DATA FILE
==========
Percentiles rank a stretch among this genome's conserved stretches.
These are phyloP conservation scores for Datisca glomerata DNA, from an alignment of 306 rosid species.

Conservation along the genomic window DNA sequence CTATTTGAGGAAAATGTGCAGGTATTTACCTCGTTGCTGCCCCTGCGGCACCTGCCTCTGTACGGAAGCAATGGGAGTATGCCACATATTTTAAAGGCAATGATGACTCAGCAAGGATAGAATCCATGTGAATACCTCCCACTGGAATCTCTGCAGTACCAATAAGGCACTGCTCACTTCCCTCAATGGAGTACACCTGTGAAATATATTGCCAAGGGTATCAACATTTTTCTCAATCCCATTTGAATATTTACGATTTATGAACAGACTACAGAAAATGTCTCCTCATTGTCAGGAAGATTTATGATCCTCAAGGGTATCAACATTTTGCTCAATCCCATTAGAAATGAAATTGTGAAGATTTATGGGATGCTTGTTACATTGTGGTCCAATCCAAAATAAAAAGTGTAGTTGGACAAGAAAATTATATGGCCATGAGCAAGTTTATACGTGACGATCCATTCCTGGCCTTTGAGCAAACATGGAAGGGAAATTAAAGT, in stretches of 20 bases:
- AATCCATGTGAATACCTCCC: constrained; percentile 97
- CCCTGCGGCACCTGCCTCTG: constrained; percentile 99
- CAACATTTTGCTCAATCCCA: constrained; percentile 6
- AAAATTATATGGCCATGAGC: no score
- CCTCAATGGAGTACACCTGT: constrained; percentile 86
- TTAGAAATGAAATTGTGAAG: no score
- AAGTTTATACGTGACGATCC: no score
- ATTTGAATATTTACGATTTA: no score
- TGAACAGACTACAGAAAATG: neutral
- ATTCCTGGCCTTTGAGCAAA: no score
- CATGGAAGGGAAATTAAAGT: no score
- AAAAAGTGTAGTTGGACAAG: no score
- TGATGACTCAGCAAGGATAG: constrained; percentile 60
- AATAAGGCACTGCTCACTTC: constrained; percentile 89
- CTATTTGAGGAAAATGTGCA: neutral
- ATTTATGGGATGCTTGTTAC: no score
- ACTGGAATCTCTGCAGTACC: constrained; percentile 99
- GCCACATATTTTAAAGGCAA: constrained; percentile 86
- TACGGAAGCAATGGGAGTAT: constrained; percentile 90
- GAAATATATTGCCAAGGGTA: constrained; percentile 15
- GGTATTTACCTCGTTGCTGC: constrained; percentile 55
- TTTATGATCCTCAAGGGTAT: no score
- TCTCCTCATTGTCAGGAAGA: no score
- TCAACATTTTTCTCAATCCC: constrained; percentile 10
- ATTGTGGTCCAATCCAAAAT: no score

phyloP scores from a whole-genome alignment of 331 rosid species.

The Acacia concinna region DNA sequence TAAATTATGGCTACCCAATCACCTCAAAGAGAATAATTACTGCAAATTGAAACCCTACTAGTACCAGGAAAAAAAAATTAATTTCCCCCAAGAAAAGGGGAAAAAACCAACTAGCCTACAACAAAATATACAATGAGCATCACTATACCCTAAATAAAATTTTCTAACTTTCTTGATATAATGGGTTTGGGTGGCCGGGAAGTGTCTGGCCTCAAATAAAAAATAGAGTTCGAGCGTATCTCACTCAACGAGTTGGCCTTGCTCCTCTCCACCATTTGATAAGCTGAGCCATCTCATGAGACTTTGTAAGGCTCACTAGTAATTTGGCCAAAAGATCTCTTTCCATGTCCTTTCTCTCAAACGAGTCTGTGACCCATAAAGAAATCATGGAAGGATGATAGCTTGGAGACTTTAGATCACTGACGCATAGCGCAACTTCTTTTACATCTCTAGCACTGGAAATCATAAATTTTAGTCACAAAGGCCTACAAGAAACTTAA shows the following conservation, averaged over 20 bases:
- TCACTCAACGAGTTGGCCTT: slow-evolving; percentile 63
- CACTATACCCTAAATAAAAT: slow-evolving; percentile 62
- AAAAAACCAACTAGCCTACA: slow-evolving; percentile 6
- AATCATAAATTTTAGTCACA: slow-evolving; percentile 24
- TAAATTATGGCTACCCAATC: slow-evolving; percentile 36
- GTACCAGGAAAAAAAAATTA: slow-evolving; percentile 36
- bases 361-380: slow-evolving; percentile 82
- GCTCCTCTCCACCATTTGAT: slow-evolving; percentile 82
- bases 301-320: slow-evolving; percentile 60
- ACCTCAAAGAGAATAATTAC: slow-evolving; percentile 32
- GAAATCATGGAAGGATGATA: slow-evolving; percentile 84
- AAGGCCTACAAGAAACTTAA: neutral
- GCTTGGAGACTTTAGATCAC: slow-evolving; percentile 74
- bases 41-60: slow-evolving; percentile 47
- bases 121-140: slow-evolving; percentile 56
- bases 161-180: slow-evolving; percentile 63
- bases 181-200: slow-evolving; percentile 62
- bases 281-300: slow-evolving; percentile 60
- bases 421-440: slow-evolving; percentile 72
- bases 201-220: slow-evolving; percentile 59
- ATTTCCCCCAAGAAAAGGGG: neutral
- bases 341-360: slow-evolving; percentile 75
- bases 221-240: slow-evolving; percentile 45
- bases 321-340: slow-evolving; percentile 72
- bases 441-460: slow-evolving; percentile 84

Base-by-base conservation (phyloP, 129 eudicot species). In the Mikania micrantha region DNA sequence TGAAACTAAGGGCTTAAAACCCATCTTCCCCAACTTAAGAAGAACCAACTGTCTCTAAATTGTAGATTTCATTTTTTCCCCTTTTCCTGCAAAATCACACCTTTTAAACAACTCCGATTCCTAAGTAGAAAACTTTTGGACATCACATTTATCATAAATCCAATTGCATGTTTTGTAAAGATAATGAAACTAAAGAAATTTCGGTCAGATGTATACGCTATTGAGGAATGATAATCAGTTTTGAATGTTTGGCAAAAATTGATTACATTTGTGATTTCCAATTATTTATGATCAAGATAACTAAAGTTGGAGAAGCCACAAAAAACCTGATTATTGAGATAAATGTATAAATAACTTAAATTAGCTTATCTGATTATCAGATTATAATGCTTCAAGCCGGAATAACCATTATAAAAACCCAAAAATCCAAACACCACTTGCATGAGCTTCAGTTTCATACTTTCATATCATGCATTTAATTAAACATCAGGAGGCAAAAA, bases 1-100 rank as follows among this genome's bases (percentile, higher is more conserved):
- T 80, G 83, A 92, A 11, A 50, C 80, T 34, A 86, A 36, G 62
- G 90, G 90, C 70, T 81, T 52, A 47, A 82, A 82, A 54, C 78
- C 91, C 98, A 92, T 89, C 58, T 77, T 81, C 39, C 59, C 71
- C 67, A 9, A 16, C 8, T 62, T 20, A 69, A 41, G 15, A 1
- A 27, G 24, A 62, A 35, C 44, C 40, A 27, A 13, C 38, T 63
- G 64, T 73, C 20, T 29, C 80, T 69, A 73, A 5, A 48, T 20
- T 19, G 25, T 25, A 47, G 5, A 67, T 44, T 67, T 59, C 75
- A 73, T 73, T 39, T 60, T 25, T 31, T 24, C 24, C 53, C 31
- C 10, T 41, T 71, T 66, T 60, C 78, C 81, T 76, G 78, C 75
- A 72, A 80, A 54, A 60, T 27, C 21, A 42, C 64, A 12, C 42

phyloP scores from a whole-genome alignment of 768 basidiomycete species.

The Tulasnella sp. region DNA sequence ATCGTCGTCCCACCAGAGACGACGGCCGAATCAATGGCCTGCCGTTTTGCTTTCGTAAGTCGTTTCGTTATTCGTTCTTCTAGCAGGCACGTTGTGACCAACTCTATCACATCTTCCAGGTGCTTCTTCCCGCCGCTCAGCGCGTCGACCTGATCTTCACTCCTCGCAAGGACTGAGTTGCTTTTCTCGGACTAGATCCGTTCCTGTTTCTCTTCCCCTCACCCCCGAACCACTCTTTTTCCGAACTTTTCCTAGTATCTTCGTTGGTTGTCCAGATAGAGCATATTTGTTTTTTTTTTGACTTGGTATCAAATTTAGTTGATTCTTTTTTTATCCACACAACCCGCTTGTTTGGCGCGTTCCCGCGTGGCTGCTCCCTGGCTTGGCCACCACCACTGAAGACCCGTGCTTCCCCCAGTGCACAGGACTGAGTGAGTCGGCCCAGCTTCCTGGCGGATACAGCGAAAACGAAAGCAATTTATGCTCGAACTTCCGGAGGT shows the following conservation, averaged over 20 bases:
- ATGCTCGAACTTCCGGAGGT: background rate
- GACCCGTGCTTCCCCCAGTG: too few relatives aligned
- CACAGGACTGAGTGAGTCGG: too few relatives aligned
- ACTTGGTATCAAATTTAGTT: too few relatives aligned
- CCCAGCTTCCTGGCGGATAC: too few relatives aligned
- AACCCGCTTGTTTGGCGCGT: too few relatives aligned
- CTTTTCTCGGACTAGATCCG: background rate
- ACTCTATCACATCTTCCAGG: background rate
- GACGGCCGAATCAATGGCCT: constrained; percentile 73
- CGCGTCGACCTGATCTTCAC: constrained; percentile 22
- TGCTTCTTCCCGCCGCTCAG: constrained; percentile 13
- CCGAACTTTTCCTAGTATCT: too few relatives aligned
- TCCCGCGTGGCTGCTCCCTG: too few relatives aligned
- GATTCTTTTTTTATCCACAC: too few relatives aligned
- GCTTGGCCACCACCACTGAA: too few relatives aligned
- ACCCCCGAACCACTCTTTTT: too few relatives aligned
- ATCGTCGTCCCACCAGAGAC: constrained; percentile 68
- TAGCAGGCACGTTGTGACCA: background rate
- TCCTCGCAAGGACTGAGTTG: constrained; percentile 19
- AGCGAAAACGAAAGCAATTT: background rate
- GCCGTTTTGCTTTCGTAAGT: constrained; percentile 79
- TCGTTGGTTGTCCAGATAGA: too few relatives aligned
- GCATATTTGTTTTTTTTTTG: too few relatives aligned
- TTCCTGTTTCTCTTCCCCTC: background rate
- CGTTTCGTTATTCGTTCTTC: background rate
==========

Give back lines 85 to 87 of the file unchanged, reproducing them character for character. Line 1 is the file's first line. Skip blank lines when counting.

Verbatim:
- ATCGTCGTCCCACCAGAGAC: constrained; percentile 68
- TAGCAGGCACGTTGTGACCA: background rate
- TCCTCGCAAGGACTGAGTTG: constrained; percentile 19